RALEIGH, N.C. – North Carolina is striving to reduce greenhouse gases to net zero by 2050, thanks to an executive order Gov. Roy Cooper signed on Jan. 7. That order includes incentives for drivers to switch to electric and other zero-emission vehicles.

As the state works toward greener goals, one couple from Cary is doing their part, while saving money in the process.

What You Need To Know

  • The state of North Carolina has a goal to reduce greenhouse gases to net zero by 2050

  • That includes incentives for drivers to switch to electric cars

  • A Cary couple made the switch to solar and got an electric car while managing to save money in the process

  • Rebates and tax incentives are available for switching to solar

Steve McLeod and his wife, Lori Medlin, decided to install solar panels on their home the summer of 2020. They had been searching for a home that provided good sun exposure for about six years.

“This home is really nice because we have a lot of area for the panels, and we feel very fortunate in that regard,” McLeod said. 

They installed 30 panels through NC Solar Now, each generating about 300 watts of electricity. The panels save the couple approximately $100 a month on their electric bill.

“It becomes a good conversation piece,” McLeod said. “What I did for my home actually increased the resale value of the homes around me, because my home is now worth more.”

When the couple went solar, they were able to take advantage of a federal tax credit and Duke Energy rebate for a total installation of less than $15,000.

Today, folks can take advantage of a number of different incentives including:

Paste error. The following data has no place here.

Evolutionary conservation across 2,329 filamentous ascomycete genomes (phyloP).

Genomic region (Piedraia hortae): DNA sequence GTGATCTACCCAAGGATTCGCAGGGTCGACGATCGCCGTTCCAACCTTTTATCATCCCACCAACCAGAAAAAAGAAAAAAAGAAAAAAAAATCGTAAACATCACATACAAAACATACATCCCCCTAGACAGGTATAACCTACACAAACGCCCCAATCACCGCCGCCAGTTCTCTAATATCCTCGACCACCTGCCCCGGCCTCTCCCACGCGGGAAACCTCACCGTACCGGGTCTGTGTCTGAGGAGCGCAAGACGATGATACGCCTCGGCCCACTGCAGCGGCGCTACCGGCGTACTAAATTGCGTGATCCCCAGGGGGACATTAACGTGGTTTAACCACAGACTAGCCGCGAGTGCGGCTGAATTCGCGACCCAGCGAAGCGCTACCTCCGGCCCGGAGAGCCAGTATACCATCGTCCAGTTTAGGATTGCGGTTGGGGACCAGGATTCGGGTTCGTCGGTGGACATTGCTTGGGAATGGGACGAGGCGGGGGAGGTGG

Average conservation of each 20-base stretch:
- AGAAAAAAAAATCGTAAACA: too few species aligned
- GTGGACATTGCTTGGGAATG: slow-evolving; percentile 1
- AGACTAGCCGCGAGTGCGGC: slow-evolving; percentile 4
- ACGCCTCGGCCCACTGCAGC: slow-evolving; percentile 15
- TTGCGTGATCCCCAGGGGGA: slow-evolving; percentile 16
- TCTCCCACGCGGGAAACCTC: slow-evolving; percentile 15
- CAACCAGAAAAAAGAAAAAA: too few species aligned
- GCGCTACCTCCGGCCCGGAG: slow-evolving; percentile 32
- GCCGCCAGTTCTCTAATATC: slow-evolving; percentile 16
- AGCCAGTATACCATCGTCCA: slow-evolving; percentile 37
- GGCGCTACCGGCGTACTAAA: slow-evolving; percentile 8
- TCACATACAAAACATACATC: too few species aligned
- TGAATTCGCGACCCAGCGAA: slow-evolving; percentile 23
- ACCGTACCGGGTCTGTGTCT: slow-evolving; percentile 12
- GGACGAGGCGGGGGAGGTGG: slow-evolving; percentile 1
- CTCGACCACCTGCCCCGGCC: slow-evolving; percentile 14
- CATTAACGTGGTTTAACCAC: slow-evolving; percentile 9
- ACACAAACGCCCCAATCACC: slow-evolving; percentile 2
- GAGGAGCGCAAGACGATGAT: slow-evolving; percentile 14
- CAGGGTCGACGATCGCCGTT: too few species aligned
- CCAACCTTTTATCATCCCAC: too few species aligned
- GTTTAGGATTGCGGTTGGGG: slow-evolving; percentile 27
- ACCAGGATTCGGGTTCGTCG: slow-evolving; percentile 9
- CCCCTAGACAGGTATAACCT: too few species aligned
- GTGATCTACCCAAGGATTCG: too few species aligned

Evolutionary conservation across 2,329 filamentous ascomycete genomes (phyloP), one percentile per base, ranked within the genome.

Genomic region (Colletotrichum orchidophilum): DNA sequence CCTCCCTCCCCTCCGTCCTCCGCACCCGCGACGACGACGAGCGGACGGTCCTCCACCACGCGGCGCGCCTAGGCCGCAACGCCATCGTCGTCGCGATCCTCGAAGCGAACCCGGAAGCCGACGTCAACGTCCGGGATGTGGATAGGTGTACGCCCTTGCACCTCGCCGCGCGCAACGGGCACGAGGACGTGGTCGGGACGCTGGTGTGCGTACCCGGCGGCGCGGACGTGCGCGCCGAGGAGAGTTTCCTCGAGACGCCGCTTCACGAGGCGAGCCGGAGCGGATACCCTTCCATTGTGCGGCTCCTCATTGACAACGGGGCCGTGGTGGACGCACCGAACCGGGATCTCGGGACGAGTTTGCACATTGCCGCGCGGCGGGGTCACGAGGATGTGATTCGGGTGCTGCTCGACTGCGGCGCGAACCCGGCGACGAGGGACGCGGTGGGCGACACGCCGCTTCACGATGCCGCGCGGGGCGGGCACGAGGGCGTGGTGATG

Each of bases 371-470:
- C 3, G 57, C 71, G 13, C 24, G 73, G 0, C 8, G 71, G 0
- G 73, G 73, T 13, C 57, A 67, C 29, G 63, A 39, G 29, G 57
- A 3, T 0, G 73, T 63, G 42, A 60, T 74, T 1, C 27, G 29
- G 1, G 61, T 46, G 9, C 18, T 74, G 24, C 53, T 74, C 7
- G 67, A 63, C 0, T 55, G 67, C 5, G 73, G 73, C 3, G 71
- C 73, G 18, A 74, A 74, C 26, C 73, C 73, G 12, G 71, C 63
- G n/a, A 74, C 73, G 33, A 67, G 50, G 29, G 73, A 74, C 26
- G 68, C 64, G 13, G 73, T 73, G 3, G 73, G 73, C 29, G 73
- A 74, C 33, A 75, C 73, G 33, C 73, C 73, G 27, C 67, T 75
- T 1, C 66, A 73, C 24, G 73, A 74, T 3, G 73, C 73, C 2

• Federal solar tax credit: you can reduce the cost of your PV solar energy system by 26%
  • Duke Energy solar panel rebates: varies per homeowner and system
  • State property tax exemption: for all N.C. solar homeowners using their systems for residential purposes
  • Building permit rebates: depending on the city you live in
  • Net metering in North Carolina: get credit for all the power your system generates  

While the couple enjoys the savings and benefits from their solar panels, for them, the ultimate benefit is knowing they’re making a difference for the environment.  

“I see North Carolina as kind of a climate change bubble,” McLeod said. “We don’t have the freezing, the droughts, the burning of all the trees. I don’t know how long that’s going to last.”

In an effort to make even more of an impact, McLeod swapped out his work truck for an electric vehicle. He now drives a Tesla for his company, Indoor Environmental Systems, Inc.

The couple also began using a Garden Tower in their backyard to compost and grow a variety of food. 

"It feels good to me that I feel that I’m part of an example for what’s important,” McLeod said.